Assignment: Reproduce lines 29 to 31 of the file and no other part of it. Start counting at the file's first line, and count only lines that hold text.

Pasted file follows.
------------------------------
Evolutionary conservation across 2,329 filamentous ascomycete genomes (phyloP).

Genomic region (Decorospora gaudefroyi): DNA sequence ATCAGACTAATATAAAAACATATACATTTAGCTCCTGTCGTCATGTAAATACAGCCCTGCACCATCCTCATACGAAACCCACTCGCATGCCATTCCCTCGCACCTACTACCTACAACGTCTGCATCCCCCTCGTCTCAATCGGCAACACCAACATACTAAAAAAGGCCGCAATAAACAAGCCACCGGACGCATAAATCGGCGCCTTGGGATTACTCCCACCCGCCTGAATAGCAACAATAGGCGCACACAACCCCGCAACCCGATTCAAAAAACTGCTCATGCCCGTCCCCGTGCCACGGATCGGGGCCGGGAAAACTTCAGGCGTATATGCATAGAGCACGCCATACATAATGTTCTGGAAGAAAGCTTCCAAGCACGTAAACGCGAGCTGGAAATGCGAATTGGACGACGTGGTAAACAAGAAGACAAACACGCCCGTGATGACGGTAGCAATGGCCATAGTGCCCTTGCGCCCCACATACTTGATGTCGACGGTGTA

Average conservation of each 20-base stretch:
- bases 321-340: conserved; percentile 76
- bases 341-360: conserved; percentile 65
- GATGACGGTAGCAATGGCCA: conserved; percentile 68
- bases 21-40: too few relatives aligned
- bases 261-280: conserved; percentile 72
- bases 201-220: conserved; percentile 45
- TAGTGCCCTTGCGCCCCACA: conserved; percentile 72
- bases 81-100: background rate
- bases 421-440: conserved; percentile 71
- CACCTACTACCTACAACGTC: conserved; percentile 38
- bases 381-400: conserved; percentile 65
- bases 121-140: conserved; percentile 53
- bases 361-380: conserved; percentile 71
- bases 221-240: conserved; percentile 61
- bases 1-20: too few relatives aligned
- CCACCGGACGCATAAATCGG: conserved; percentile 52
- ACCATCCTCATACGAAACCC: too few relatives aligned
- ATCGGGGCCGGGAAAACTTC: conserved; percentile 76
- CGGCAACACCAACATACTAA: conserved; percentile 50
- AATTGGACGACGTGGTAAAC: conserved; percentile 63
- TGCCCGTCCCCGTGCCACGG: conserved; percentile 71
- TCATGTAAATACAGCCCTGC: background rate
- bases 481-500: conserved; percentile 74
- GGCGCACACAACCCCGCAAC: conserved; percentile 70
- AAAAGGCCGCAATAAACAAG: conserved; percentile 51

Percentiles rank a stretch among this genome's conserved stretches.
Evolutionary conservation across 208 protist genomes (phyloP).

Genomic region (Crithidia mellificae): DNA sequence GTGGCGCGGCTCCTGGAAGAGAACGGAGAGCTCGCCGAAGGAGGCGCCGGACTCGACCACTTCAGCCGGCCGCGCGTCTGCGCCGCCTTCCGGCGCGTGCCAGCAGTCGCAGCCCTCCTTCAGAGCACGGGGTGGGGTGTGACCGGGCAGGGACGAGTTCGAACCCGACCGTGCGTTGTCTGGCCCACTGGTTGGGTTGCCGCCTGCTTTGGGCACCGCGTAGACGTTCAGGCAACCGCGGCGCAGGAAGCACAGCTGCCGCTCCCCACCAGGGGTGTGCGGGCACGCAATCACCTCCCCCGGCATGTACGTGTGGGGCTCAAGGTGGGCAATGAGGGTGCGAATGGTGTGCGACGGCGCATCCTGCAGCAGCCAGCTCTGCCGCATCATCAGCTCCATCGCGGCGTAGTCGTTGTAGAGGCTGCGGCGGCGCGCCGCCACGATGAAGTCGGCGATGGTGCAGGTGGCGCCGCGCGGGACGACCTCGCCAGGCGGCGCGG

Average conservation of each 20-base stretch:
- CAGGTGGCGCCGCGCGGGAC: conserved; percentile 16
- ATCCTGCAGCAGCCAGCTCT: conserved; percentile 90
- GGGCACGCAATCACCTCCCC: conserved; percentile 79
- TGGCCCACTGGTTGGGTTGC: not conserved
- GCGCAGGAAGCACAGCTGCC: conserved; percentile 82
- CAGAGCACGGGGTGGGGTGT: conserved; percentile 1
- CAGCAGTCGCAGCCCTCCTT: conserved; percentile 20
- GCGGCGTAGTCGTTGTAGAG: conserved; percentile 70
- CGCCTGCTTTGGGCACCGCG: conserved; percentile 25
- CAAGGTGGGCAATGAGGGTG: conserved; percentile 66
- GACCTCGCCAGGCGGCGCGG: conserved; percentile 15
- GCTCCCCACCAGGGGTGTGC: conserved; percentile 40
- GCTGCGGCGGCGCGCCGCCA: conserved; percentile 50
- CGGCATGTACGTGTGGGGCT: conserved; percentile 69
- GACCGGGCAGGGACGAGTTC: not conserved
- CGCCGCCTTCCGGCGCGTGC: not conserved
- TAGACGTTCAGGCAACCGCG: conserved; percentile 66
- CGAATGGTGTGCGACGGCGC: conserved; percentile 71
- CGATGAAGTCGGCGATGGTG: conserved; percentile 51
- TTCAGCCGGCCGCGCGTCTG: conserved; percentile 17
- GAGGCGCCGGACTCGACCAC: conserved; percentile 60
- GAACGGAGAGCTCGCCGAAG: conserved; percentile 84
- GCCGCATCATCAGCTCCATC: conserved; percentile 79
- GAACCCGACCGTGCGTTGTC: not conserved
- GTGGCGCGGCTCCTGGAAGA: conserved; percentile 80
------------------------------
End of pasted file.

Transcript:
Percentiles rank a stretch among this genome's conserved stretches.
Evolutionary conservation across 208 protist genomes (phyloP).

Genomic region (Crithidia mellificae): DNA sequence GTGGCGCGGCTCCTGGAAGAGAACGGAGAGCTCGCCGAAGGAGGCGCCGGACTCGACCACTTCAGCCGGCCGCGCGTCTGCGCCGCCTTCCGGCGCGTGCCAGCAGTCGCAGCCCTCCTTCAGAGCACGGGGTGGGGTGTGACCGGGCAGGGACGAGTTCGAACCCGACCGTGCGTTGTCTGGCCCACTGGTTGGGTTGCCGCCTGCTTTGGGCACCGCGTAGACGTTCAGGCAACCGCGGCGCAGGAAGCACAGCTGCCGCTCCCCACCAGGGGTGTGCGGGCACGCAATCACCTCCCCCGGCATGTACGTGTGGGGCTCAAGGTGGGCAATGAGGGTGCGAATGGTGTGCGACGGCGCATCCTGCAGCAGCCAGCTCTGCCGCATCATCAGCTCCATCGCGGCGTAGTCGTTGTAGAGGCTGCGGCGGCGCGCCGCCACGATGAAGTCGGCGATGGTGCAGGTGGCGCCGCGCGGGACGACCTCGCCAGGCGGCGCGG